Do you ever get the feeling that events in your life have been arranged just so? Maybe it seems like your life is falling apart, but then everything comes together in the best possible way for you? Maybe someone is looking out for me, you think, punishing my transgressions and rewarding my good deeds, pushing me to fulfill my potential, or guiding me along the path I might not have known to take otherwise. This sense of inherent purpose, or teleological thinking, seems to pervade the fabric of our culture, exemplified in phrases like “it was meant to be” or “everything happens for a reason.”

A large body of research shows that people are inclined to endorse teleological explanations in a variety of different situations. People believe that a good person is more deserving of and more likely to win the lottery than a bad person, and that the good person’s deeds somehow brought about that win. Similarly, people believe that a bad person is more likely to be involved in a random car crash, and that the bad person’s misdeeds somehow resulted in the car crash (even when told that the bad deeds and car crash were not related). Even natural selection is often viewed as a guided, purposeful process, and the natural world itself is often conceived of in terms of purpose and design.

Logically, you might scoff at this belief, especially if you are an atheist. After all, if you don’t believe in any supernatural powers, who, exactly, is arranging these events for your benefit? Who is guiding evolution? However, as we know from other lines of research, implicit beliefs are not controlled by our explicit thought processes, especially when we’re under pressure or time constraints. Research on implicit biases shows that we cannot simply turn off these cognitive heuristics even if our explicit beliefs conflict with them. Researchers have shown that people who explicitly rate themselves as unprejudiced still react with automatic biases when implicitly primed with racial stereotypes. More closely related to the subject at hand, professional physical scientists show a greater tendency to endorse teleological explanations for natural phenomena when operating under cognitive constraints (though to a lesser degree than college students or members of the general community).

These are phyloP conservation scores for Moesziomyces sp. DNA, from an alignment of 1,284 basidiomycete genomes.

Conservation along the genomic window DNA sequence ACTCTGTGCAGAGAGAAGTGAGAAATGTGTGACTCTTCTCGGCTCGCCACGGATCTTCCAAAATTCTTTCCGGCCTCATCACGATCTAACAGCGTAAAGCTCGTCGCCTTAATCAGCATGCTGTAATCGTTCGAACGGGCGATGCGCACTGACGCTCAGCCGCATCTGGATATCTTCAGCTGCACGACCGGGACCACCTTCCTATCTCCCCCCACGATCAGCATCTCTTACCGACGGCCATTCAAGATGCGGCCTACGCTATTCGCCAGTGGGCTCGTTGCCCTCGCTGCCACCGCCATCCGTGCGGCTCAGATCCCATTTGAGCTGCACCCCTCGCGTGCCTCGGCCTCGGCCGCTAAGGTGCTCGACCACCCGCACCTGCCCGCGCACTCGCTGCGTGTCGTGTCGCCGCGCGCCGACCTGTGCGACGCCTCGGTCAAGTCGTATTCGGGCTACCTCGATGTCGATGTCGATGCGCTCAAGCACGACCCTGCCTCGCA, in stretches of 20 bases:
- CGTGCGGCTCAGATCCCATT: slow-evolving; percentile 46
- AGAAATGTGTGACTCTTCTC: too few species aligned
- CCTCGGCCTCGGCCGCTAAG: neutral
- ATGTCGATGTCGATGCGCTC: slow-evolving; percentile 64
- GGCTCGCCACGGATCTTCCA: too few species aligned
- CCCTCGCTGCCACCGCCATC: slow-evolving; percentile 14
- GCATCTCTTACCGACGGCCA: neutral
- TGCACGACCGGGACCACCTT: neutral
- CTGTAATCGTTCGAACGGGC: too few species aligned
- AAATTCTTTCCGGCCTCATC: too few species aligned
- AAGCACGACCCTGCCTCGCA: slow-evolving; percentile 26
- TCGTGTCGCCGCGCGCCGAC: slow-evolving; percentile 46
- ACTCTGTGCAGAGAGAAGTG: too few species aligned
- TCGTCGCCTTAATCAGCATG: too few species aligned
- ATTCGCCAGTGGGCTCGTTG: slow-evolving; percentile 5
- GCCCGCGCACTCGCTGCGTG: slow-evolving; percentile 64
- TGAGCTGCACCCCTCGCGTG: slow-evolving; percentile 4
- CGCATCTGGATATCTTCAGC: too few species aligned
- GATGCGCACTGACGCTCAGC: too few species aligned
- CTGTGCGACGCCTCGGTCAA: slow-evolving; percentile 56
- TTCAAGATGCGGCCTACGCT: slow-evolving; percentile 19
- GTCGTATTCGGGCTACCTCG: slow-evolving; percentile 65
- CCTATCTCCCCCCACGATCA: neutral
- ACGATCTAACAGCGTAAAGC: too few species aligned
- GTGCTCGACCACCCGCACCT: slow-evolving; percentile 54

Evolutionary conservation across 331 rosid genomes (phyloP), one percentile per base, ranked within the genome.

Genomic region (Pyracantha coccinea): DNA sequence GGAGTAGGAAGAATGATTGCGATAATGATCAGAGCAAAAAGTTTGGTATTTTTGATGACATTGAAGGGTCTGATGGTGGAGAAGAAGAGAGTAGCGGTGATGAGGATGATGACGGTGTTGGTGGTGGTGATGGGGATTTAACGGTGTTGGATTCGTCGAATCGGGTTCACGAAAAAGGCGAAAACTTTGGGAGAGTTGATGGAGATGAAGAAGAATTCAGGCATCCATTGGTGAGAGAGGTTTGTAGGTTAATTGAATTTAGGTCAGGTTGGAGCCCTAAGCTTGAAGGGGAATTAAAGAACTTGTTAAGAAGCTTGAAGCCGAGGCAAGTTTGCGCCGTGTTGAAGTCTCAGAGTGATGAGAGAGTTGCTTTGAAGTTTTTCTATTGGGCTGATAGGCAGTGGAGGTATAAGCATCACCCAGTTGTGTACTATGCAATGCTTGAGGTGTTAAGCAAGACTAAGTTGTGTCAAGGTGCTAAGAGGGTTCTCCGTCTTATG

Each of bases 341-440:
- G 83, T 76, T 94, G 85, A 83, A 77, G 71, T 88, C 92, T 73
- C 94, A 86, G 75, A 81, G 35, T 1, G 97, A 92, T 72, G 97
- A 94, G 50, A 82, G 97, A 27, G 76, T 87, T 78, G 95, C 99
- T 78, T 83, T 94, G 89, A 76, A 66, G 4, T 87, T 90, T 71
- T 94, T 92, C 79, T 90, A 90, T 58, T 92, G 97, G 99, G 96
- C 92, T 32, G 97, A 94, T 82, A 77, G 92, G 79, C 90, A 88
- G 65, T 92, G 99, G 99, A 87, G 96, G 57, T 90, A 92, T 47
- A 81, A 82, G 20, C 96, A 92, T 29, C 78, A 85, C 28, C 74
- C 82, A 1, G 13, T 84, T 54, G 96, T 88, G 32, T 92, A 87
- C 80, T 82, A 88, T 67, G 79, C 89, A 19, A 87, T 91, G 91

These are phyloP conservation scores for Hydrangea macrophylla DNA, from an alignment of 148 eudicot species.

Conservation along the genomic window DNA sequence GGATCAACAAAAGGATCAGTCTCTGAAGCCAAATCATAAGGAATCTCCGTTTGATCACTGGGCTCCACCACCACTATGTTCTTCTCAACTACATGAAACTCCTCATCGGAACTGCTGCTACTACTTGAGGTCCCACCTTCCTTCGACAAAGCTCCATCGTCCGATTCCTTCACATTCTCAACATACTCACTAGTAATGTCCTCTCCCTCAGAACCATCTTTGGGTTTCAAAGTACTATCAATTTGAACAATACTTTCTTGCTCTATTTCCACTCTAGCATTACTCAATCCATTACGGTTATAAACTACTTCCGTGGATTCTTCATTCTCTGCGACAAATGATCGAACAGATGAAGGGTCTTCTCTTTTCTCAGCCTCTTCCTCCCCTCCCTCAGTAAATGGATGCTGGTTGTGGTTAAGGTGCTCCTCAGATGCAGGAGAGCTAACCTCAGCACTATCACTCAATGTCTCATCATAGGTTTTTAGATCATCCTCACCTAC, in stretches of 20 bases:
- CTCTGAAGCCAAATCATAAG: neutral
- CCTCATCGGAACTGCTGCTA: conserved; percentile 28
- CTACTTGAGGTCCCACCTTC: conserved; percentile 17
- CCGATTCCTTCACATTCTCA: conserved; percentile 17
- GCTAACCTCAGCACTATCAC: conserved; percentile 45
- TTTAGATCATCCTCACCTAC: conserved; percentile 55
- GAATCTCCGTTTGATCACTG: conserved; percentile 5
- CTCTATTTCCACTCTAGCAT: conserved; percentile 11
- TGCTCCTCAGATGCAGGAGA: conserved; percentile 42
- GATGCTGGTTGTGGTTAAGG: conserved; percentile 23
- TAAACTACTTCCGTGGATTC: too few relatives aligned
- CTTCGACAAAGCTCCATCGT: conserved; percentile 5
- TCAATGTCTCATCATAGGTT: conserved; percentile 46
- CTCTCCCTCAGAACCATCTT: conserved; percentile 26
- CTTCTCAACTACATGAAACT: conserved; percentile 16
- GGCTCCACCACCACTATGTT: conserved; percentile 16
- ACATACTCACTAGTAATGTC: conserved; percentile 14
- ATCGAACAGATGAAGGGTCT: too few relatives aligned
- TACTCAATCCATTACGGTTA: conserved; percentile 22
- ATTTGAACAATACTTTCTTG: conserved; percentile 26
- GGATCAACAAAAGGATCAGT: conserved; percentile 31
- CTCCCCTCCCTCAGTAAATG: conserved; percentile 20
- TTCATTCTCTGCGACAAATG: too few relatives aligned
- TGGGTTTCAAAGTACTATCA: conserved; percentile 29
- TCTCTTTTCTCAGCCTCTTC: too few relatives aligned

Along the lines of this research, I wanted to examine whether atheists were subject to an implicit bias to view their own lives teleologically. There seemed to be some support for the idea that you can’t override the implicit bias to view the world teleologically, both in the scientific literature and anecdotally. To gauge whether background levels of cultural religiosity affect this bias, participants from the UK (relatively secular) and US (relatively religious) were recruited to take part in a semi-structured interview about important life events. These two groups were further divided by belief: half the participants from each country were atheists and half were religious.

Participants from the UK and the US showed no real differences in their tendency to endorse teleological explanations for important life events. As might be expected, religious people were much more likely to endorse teleological explanations for life events. However, atheists also did so to some extent, and more than one would expect based upon their explicit beliefs. Some participants, such as this one, noted that there was some tension between their explicit and implicit beliefs, “well for example – today I got made redundant – and I found myself thinking – maybe this is meant to happen [so] I can find a better job – or move to a different country to work – something like that but in reality I don’t believe in fate – so it’s strange to find oneself thinking like that.” Intriguingly, in an unpublished follow-up study, people with social cognitive deficits (i.e., high-functioning autism) were less likely to endorse teleological explanations.

These results suggest that deficits in social cognition affect the tendency to reason teleologically, while explicit religious beliefs and differing levels of cultural religiosity do not. In order to be subject to this bias to see inherent purpose behind an event, it is necessary to first understand human minds, and from this, the implicit bias spreads to other domains, even when it is not entirely appropriate to reason about intentional causation.

Dr. Bethany Heywood is an assistant professor of psychology at Ashford University. The research described here was originally published in Religion, Brain & Behavior and is available here.

Published On: February 1, 2015

Bethany Heywood

Bethany Heywood

Dr. Bethany Heywood is an assistant professor of psychology at Ashford University. The research described here was originally published in Religion, Brain & Behavior and is available here.

One Comment

  • John Jacob Lyons says:

    Suppose I have been unsuccessful with a job application. I really wanted the job and thought I would be perfect for the position; so I’m very disappointed with the response. If I then consoled myself with the thought that ‘everything happens for a reason’, that would be a clear case of teleological thinking. However, suppose I reasoned as follows. ” I’m waiting for a response from another attractive job. Maybe that one will be successful and will turn out to be a better career move anyway” Is this teleological thinking? Of course not. In the latter case, I would merely be consoling myself with optimism; no recourse to Kismet / other magical thinking involved here.
    In the studies referred to, a response such as “Maybe it was for the best” would be ambiguous; it could be either a teleological response or merely optimistic thinking. Did the studies avoid this potential source of distortion to the study conclusions?

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